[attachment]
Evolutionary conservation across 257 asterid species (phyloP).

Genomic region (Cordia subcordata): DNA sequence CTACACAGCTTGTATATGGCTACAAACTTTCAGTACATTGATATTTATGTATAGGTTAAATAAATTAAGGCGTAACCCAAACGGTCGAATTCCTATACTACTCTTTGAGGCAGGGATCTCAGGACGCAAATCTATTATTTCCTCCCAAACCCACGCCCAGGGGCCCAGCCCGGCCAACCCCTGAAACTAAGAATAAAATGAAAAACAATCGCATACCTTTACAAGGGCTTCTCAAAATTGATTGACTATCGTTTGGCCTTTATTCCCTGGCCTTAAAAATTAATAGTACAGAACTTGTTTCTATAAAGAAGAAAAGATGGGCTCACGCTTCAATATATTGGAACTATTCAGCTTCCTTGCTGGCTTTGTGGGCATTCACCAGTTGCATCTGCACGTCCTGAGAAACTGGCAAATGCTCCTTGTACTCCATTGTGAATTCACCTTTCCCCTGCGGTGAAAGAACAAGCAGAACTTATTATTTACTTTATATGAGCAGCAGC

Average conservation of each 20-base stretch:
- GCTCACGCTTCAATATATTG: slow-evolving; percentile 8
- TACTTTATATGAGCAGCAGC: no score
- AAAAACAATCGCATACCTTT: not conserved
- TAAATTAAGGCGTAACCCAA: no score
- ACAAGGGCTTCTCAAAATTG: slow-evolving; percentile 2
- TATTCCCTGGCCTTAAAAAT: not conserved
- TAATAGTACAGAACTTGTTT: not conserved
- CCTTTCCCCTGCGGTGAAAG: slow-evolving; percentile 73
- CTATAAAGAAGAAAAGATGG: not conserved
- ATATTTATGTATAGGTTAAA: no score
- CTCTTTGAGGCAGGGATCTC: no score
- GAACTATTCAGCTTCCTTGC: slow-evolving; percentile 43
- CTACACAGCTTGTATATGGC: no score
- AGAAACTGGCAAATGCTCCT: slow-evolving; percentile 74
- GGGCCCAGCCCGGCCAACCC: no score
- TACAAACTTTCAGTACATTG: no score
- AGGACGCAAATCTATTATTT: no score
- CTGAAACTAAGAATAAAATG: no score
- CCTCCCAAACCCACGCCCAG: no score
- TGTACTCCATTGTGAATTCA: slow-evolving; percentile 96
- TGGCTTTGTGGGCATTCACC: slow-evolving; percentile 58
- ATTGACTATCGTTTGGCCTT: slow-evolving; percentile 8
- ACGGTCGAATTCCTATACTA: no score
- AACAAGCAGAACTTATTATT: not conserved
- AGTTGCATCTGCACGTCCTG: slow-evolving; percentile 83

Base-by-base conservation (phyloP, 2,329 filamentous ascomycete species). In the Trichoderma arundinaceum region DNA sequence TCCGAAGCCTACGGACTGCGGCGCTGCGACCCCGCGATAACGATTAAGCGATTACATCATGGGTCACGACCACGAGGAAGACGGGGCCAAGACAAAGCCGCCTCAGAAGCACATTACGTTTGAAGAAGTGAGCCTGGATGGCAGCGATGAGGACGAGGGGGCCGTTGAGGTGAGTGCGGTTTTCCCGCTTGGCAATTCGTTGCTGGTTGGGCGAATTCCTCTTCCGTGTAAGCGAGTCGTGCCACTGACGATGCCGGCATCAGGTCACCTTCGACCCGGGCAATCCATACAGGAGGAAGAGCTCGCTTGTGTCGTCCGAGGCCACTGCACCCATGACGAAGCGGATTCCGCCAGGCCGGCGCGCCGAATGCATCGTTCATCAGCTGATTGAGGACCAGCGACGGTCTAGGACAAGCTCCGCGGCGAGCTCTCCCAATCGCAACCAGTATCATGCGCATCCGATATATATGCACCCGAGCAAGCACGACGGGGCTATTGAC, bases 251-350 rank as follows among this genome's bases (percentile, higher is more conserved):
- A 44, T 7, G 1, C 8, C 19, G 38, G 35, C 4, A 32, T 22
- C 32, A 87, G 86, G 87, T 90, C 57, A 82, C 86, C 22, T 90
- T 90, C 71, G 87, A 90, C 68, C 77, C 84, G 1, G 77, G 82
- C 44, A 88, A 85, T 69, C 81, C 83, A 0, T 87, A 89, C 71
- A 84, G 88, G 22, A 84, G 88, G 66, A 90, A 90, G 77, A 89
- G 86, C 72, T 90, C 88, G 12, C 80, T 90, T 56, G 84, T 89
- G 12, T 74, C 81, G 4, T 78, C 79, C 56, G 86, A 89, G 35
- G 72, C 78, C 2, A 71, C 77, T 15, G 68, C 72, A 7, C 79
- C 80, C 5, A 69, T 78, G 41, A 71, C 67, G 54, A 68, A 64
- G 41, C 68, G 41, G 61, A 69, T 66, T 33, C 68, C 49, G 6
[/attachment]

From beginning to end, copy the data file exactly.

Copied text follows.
Evolutionary conservation across 257 asterid species (phyloP).

Genomic region (Cordia subcordata): DNA sequence CTACACAGCTTGTATATGGCTACAAACTTTCAGTACATTGATATTTATGTATAGGTTAAATAAATTAAGGCGTAACCCAAACGGTCGAATTCCTATACTACTCTTTGAGGCAGGGATCTCAGGACGCAAATCTATTATTTCCTCCCAAACCCACGCCCAGGGGCCCAGCCCGGCCAACCCCTGAAACTAAGAATAAAATGAAAAACAATCGCATACCTTTACAAGGGCTTCTCAAAATTGATTGACTATCGTTTGGCCTTTATTCCCTGGCCTTAAAAATTAATAGTACAGAACTTGTTTCTATAAAGAAGAAAAGATGGGCTCACGCTTCAATATATTGGAACTATTCAGCTTCCTTGCTGGCTTTGTGGGCATTCACCAGTTGCATCTGCACGTCCTGAGAAACTGGCAAATGCTCCTTGTACTCCATTGTGAATTCACCTTTCCCCTGCGGTGAAAGAACAAGCAGAACTTATTATTTACTTTATATGAGCAGCAGC

Average conservation of each 20-base stretch:
- GCTCACGCTTCAATATATTG: slow-evolving; percentile 8
- TACTTTATATGAGCAGCAGC: no score
- AAAAACAATCGCATACCTTT: not conserved
- TAAATTAAGGCGTAACCCAA: no score
- ACAAGGGCTTCTCAAAATTG: slow-evolving; percentile 2
- TATTCCCTGGCCTTAAAAAT: not conserved
- TAATAGTACAGAACTTGTTT: not conserved
- CCTTTCCCCTGCGGTGAAAG: slow-evolving; percentile 73
- CTATAAAGAAGAAAAGATGG: not conserved
- ATATTTATGTATAGGTTAAA: no score
- CTCTTTGAGGCAGGGATCTC: no score
- GAACTATTCAGCTTCCTTGC: slow-evolving; percentile 43
- CTACACAGCTTGTATATGGC: no score
- AGAAACTGGCAAATGCTCCT: slow-evolving; percentile 74
- GGGCCCAGCCCGGCCAACCC: no score
- TACAAACTTTCAGTACATTG: no score
- AGGACGCAAATCTATTATTT: no score
- CTGAAACTAAGAATAAAATG: no score
- CCTCCCAAACCCACGCCCAG: no score
- TGTACTCCATTGTGAATTCA: slow-evolving; percentile 96
- TGGCTTTGTGGGCATTCACC: slow-evolving; percentile 58
- ATTGACTATCGTTTGGCCTT: slow-evolving; percentile 8
- ACGGTCGAATTCCTATACTA: no score
- AACAAGCAGAACTTATTATT: not conserved
- AGTTGCATCTGCACGTCCTG: slow-evolving; percentile 83

Base-by-base conservation (phyloP, 2,329 filamentous ascomycete species). In the Trichoderma arundinaceum region DNA sequence TCCGAAGCCTACGGACTGCGGCGCTGCGACCCCGCGATAACGATTAAGCGATTACATCATGGGTCACGACCACGAGGAAGACGGGGCCAAGACAAAGCCGCCTCAGAAGCACATTACGTTTGAAGAAGTGAGCCTGGATGGCAGCGATGAGGACGAGGGGGCCGTTGAGGTGAGTGCGGTTTTCCCGCTTGGCAATTCGTTGCTGGTTGGGCGAATTCCTCTTCCGTGTAAGCGAGTCGTGCCACTGACGATGCCGGCATCAGGTCACCTTCGACCCGGGCAATCCATACAGGAGGAAGAGCTCGCTTGTGTCGTCCGAGGCCACTGCACCCATGACGAAGCGGATTCCGCCAGGCCGGCGCGCCGAATGCATCGTTCATCAGCTGATTGAGGACCAGCGACGGTCTAGGACAAGCTCCGCGGCGAGCTCTCCCAATCGCAACCAGTATCATGCGCATCCGATATATATGCACCCGAGCAAGCACGACGGGGCTATTGAC, bases 251-350 rank as follows among this genome's bases (percentile, higher is more conserved):
- A 44, T 7, G 1, C 8, C 19, G 38, G 35, C 4, A 32, T 22
- C 32, A 87, G 86, G 87, T 90, C 57, A 82, C 86, C 22, T 90
- T 90, C 71, G 87, A 90, C 68, C 77, C 84, G 1, G 77, G 82
- C 44, A 88, A 85, T 69, C 81, C 83, A 0, T 87, A 89, C 71
- A 84, G 88, G 22, A 84, G 88, G 66, A 90, A 90, G 77, A 89
- G 86, C 72, T 90, C 88, G 12, C 80, T 90, T 56, G 84, T 89
- G 12, T 74, C 81, G 4, T 78, C 79, C 56, G 86, A 89, G 35
- G 72, C 78, C 2, A 71, C 77, T 15, G 68, C 72, A 7, C 79
- C 80, C 5, A 69, T 78, G 41, A 71, C 67, G 54, A 68, A 64
- G 41, C 68, G 41, G 61, A 69, T 66, T 33, C 68, C 49, G 6